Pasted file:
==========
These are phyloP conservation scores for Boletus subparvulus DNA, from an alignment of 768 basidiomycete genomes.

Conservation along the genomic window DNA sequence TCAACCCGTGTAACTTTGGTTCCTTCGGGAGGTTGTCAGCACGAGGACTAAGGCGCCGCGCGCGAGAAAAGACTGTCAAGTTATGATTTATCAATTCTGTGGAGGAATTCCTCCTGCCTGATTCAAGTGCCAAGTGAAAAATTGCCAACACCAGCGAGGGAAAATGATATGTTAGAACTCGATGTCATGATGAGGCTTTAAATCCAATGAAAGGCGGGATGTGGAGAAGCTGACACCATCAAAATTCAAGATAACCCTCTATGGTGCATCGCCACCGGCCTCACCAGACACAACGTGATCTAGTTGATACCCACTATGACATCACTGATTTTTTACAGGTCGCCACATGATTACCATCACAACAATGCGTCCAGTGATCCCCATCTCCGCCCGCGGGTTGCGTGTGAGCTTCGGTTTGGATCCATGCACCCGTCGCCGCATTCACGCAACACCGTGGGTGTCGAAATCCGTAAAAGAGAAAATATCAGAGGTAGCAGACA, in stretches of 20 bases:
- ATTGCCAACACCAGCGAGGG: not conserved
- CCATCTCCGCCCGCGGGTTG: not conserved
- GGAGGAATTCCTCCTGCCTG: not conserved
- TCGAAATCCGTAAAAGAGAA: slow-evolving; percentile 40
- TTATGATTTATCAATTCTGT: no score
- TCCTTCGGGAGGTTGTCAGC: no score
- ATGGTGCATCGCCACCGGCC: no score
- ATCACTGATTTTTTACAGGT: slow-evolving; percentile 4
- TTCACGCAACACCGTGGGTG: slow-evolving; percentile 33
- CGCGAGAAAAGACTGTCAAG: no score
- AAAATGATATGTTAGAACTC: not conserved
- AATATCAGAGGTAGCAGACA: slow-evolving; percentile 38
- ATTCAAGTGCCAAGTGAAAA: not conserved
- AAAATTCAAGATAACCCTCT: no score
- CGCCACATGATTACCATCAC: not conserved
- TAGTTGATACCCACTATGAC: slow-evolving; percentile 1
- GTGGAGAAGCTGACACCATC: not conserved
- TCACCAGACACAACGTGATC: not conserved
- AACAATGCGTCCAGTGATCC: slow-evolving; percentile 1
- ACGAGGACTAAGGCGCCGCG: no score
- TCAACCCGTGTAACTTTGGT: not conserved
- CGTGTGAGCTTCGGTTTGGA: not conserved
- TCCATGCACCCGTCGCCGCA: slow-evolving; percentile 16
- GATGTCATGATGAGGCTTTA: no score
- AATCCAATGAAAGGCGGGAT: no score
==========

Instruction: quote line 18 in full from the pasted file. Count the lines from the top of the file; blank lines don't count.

- TAGTTGATACCCACTATGAC: slow-evolving; percentile 1